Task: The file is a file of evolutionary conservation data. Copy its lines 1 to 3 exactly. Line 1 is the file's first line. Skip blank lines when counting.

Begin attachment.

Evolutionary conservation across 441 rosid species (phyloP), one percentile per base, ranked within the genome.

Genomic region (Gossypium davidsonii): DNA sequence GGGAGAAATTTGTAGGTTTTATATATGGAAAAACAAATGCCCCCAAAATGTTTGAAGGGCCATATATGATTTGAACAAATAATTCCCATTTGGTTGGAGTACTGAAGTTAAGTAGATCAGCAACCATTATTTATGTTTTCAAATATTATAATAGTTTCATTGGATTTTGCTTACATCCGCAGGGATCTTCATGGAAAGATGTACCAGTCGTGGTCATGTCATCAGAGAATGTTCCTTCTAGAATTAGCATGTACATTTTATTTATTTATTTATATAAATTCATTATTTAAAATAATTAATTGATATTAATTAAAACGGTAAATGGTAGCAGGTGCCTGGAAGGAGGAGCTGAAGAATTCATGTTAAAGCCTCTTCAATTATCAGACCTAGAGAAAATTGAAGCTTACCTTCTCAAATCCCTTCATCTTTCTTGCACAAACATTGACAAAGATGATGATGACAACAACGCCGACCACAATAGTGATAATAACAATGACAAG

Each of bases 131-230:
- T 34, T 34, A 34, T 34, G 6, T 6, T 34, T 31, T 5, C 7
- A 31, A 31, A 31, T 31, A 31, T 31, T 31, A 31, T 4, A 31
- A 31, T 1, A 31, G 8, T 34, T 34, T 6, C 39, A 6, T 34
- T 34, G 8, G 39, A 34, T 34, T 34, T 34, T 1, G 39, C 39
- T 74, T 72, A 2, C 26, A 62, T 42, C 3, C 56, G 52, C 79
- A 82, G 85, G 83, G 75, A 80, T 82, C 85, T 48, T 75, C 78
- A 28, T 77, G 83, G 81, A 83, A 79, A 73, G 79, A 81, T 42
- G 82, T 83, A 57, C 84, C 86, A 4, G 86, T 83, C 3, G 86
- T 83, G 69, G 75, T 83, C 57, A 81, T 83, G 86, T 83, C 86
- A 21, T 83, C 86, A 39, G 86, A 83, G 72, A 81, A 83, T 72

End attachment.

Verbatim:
Evolutionary conservation across 441 rosid species (phyloP), one percentile per base, ranked within the genome.

Genomic region (Gossypium davidsonii): DNA sequence GGGAGAAATTTGTAGGTTTTATATATGGAAAAACAAATGCCCCCAAAATGTTTGAAGGGCCATATATGATTTGAACAAATAATTCCCATTTGGTTGGAGTACTGAAGTTAAGTAGATCAGCAACCATTATTTATGTTTTCAAATATTATAATAGTTTCATTGGATTTTGCTTACATCCGCAGGGATCTTCATGGAAAGATGTACCAGTCGTGGTCATGTCATCAGAGAATGTTCCTTCTAGAATTAGCATGTACATTTTATTTATTTATTTATATAAATTCATTATTTAAAATAATTAATTGATATTAATTAAAACGGTAAATGGTAGCAGGTGCCTGGAAGGAGGAGCTGAAGAATTCATGTTAAAGCCTCTTCAATTATCAGACCTAGAGAAAATTGAAGCTTACCTTCTCAAATCCCTTCATCTTTCTTGCACAAACATTGACAAAGATGATGATGACAACAACGCCGACCACAATAGTGATAATAACAATGACAAG

Each of bases 131-230: